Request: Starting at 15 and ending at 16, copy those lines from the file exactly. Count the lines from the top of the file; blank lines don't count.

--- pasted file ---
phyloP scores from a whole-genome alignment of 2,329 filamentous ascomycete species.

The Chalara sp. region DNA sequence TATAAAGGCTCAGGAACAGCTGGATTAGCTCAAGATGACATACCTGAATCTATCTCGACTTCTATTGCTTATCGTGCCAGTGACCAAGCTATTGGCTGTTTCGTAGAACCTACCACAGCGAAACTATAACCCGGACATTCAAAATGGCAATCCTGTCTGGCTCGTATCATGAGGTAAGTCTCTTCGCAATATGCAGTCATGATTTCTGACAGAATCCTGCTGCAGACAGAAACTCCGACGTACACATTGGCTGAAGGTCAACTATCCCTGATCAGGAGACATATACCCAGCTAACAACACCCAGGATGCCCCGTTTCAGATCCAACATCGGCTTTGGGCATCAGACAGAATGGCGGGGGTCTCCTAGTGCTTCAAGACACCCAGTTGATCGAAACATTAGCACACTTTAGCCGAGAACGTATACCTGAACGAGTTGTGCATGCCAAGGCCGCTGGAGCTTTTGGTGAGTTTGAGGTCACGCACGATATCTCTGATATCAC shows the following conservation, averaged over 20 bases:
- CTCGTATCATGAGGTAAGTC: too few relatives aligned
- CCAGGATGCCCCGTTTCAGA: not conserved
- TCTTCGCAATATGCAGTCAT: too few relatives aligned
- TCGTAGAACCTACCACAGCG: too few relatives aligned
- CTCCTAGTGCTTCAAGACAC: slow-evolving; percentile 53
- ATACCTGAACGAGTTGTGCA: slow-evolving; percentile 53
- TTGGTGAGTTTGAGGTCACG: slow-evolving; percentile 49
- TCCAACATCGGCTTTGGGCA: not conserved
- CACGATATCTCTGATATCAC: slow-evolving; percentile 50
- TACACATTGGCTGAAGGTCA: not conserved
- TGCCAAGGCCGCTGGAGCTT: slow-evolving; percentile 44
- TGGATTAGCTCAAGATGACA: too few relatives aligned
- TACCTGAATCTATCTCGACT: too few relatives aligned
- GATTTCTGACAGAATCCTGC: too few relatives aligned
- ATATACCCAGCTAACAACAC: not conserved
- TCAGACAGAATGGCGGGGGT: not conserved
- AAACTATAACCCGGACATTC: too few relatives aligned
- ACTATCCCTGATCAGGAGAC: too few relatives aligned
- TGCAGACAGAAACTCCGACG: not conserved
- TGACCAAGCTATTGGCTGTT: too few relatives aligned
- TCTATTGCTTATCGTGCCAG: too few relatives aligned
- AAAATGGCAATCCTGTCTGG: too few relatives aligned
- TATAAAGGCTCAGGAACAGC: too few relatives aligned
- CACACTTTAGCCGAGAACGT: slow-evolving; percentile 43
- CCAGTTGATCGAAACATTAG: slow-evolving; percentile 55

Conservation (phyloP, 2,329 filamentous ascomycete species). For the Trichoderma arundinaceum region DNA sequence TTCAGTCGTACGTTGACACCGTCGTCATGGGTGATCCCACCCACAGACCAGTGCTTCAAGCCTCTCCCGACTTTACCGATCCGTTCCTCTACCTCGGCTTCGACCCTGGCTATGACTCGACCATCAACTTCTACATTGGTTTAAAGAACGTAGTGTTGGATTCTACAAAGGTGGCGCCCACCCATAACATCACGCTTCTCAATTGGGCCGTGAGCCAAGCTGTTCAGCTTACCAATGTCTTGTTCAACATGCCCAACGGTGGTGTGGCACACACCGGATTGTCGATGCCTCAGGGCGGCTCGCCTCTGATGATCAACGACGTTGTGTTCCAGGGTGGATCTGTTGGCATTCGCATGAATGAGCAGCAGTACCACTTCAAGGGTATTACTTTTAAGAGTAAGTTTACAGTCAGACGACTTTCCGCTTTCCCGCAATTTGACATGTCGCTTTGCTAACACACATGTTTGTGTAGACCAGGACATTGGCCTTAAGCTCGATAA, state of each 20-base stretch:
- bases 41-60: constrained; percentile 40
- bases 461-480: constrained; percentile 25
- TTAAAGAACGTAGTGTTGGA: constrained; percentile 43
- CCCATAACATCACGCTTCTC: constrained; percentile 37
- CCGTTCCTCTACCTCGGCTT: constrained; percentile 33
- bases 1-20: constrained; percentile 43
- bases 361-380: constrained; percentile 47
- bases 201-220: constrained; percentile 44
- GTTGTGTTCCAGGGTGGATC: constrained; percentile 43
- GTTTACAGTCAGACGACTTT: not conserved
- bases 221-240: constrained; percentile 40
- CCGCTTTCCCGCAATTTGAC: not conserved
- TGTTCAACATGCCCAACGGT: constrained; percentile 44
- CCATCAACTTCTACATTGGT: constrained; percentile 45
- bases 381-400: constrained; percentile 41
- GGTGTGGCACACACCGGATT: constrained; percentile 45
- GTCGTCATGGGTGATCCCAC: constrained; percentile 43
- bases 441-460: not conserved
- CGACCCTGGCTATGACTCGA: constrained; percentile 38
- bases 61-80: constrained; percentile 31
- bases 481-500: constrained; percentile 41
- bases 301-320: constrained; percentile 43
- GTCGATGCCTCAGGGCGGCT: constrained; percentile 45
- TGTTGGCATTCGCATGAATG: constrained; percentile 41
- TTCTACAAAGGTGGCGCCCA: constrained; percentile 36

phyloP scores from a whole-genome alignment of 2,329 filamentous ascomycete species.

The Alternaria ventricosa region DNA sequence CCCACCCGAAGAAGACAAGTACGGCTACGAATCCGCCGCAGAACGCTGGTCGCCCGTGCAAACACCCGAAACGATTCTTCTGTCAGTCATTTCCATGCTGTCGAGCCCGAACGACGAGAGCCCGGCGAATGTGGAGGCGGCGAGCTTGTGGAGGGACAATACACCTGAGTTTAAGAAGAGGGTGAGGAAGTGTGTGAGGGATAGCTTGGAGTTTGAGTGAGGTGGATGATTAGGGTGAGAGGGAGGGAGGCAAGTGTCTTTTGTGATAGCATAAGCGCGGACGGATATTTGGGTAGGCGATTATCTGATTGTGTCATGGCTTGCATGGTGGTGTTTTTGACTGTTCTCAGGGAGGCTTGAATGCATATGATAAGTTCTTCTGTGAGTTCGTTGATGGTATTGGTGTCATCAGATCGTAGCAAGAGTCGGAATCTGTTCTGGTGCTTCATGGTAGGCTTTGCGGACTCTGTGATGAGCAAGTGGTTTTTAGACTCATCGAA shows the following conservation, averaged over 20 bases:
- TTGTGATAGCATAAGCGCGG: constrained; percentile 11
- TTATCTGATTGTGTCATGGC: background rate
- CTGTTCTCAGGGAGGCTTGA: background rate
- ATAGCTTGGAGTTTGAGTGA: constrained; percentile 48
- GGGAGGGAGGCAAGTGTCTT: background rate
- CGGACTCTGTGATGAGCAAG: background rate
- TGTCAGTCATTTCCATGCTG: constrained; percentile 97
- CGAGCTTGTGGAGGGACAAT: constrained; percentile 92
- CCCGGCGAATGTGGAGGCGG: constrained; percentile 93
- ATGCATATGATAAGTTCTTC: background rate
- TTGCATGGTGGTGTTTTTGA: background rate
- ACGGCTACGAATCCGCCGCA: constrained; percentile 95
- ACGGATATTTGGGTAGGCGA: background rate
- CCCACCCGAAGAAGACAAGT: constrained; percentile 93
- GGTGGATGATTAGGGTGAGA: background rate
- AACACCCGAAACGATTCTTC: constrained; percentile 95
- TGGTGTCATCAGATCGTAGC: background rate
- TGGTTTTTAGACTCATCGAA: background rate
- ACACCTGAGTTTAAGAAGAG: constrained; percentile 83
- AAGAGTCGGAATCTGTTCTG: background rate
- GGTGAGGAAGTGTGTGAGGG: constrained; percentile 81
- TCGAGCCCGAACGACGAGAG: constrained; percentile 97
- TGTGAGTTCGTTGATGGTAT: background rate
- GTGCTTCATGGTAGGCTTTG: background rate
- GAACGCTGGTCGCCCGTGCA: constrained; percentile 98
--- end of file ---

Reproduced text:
- TACCTGAATCTATCTCGACT: too few relatives aligned
- GATTTCTGACAGAATCCTGC: too few relatives aligned